Registering a pleasure yacht in Bermuda
With the temperature rising, many of us begin thinking of the beautiful waters of Bermuda and in particular, ensuring that our water vessels are in good working order for the upcoming summer days.
Boat owners should first ensure that the registration of your vessel is up-to-date. For most people, that will only mean making a quick stop by the Department of Marine and Ports Services (“Marine & Ports”).
However, should you have plans to take your vessel to ports outside Bermuda, you will need vessel documentation for presentation to those port authorities — and this is where registration with the Department of Maritime Administration (DMA) comes into play.
There are no requirements or limitations on the size of the vessel or its tonnage, in order to register your private vessel with the DMA. The Port of Hamilton is a category 1A British Shipping Register, which permits the registration of various types of private and commercial vessels (with the exception of commercial fishing vessels).
Due to the quality and reputation of the Bermuda register, registration with the DMA and the certifications/documentations issued by the DMA provide one particular benefit that a registration with Marine & Ports does not; registration with the DMA provides evidence of proper flagging of the vessel, which is recognised worldwide.
For the purposes of ownership, every vessel is divided into 64 shares. Ownership requirements under the applicable legislation provide that a vessel may only be registered by “qualified persons”, being individuals or bodies corporate that own, legally or beneficially, at least 33 of the 64 shares.
A person is considered to be a “qualified person” if they are British citizens, British Dependent Territory citizens, British Overseas citizens, British subjects (under the British Nationality Act 1981) or citizens of the Republic of Ireland. Bodies corporate that are incorporated and have their principal place of business in the ‘relevant territories' of Bermuda, the United Kingdom or the Isle of Man are deemed to be “qualified persons” for the purposes of registration.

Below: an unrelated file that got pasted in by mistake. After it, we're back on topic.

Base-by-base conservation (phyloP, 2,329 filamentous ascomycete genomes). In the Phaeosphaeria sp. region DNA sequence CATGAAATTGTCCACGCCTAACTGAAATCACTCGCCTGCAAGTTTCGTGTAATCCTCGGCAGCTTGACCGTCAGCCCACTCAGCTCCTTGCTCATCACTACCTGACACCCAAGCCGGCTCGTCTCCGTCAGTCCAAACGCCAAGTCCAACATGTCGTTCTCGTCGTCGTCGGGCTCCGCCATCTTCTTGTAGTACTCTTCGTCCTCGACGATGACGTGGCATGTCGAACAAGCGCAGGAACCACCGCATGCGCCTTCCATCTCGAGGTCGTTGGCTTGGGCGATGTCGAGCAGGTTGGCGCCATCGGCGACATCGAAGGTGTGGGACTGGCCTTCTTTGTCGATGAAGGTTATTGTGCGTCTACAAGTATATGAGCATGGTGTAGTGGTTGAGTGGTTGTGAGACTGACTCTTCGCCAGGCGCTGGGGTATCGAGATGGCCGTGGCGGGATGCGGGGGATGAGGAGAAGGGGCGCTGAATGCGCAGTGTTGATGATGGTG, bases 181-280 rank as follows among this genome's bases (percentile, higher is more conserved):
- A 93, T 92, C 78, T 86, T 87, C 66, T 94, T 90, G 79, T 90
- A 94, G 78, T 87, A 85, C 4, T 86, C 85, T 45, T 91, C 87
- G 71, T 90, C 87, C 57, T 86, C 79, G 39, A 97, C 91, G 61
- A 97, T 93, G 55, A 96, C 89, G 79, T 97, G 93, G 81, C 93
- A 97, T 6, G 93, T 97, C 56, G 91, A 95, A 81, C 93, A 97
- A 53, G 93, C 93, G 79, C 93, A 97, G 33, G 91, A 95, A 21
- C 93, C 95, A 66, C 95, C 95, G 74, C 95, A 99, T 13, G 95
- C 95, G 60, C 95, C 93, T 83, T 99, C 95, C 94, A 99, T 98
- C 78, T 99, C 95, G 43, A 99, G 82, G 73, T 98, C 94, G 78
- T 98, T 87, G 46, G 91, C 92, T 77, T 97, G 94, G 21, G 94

You should always think carefully about how your boat is owned — by you, as an individual, or through a company (generally, this is the better option).
Registration of a vessel at the DMA is a five-step process, which can be completed quite quickly:
• Application by an officer of the registrant company or the individual owner is made to the Registrar of Shipping (“Registrar”) for the approval of the name of the vessel and separately, for the registration of the vessel. The registration documents include: ‘Proposed Name for a British Ship', ‘Application to Register a Ship in Bermuda', ‘Declaration of Eligibility', ‘Appointment of Manager' (as applicable), ‘Appointment of Authorised Officer for a Body Corporate' (as applicable) and ‘Appointment of Representative Person' (as applicable).
• A survey of the vessel must be conducted prior to registration and although the procedures will be similar to larger vessels, the certification issued will depend upon the gross tonnage of each vessel.
• Once the survey is complete, the Builder's Certificate (for new builds) or Bill of Sale and Declaration of Ownership will be submitted to the Registrar.
• Along with the submission of the requisite fee, if all documentation is in good order, the vessel can be registered and the Certificate of Registry issued.
• Application is to be made to the Regulatory Authority to obtain a Class 9 radio license as required for the possession or use of radio apparatus on board the vessel.
(NB If the vessel is more than 24 metres in length, and the majority ownership of the vessel is non-resident or not incorporated in Bermuda, there is a requirement to appoint a local representative, and you will have to notify the Registrar about this.)
Just like any other large property purchase, if the purchase of the vessel is being financed by a lender, they will take a mortgage over the boat. The form of mortgage is a “statutory form”; that is, a prescribed format document that is then completed and filed with the DMA.
The good news is that, unlike real property mortgages, a mortgage over a Bermuda flagged ship does not attract stamp duty. The mortgage must be filed (along with the requisite fee) with the Registrar in order to establish priority against any subsequent or competing mortgages — any mortgagee will always require that this is done.
Registration of a private vessel at the DMA has advantages that may be ideal for vessel owners seeking to realise the benefit of registration.
Lawyer Tiffany Boys is an Associate and a member of the Corporate Practice Group at Appleby. A copy of this column is available on the firm's web site at www.applebyglobal.com. This column should not be used as a substitute for professional legal advice. Before proceeding with any matters discussed here, persons are advised to consult with a lawyer.